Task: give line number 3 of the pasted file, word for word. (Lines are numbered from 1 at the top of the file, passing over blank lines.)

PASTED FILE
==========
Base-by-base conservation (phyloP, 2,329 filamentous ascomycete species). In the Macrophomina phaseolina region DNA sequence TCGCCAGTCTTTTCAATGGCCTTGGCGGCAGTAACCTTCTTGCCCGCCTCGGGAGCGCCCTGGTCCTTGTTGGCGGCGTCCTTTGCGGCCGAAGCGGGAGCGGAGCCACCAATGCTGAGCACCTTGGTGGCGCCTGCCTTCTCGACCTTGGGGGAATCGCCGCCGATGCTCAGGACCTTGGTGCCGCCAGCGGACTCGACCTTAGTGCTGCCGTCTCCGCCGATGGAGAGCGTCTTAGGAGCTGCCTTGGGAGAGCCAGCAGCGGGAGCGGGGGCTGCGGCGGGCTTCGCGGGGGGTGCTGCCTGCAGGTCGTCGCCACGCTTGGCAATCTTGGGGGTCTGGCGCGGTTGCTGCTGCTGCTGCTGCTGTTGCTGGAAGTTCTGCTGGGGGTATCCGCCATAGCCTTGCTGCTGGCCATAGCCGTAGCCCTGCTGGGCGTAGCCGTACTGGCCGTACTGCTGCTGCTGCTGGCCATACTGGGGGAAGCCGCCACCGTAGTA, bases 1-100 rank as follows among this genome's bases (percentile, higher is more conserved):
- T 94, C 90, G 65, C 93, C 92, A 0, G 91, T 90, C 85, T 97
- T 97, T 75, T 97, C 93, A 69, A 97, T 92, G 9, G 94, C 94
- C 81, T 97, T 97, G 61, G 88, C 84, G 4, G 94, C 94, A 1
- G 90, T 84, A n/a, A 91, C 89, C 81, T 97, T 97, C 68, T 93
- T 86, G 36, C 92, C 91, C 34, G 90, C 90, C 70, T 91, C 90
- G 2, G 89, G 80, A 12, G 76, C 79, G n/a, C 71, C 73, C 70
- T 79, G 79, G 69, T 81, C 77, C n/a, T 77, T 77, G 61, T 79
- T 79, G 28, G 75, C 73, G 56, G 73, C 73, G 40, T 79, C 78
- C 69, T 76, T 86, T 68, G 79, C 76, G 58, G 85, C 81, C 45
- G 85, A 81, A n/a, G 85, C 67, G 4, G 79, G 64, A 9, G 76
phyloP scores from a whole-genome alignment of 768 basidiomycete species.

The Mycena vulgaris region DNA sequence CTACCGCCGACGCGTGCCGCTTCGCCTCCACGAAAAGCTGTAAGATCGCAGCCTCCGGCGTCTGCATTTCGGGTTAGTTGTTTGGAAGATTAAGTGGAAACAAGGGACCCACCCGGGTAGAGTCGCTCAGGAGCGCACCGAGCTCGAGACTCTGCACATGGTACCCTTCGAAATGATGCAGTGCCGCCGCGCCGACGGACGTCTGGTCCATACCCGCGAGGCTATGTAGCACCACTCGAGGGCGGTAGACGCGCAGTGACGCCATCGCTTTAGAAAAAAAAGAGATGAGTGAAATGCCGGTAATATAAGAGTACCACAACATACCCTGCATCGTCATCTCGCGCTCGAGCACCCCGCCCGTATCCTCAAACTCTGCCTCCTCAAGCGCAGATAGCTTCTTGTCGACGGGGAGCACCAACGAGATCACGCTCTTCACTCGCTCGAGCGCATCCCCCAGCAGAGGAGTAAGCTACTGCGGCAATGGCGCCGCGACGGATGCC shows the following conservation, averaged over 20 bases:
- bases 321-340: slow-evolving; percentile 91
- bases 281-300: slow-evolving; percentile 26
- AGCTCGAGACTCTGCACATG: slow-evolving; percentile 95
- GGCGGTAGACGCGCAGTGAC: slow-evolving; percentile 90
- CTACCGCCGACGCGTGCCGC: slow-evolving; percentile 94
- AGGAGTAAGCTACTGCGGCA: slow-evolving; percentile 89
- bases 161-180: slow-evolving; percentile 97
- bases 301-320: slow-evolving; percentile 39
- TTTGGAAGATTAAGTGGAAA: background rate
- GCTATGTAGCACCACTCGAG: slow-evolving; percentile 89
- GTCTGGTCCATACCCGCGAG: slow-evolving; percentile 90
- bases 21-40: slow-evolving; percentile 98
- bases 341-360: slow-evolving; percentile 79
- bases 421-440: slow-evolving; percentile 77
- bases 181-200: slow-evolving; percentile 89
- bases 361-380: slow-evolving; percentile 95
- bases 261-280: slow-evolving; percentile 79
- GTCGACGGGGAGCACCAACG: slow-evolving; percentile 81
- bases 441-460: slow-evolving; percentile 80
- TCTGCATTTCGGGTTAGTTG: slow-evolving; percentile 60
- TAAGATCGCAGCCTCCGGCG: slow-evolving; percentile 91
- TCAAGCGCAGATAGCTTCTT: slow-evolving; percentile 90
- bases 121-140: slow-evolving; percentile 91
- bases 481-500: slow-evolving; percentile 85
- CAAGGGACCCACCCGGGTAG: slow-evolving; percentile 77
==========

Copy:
- T 97, T 75, T 97, C 93, A 69, A 97, T 92, G 9, G 94, C 94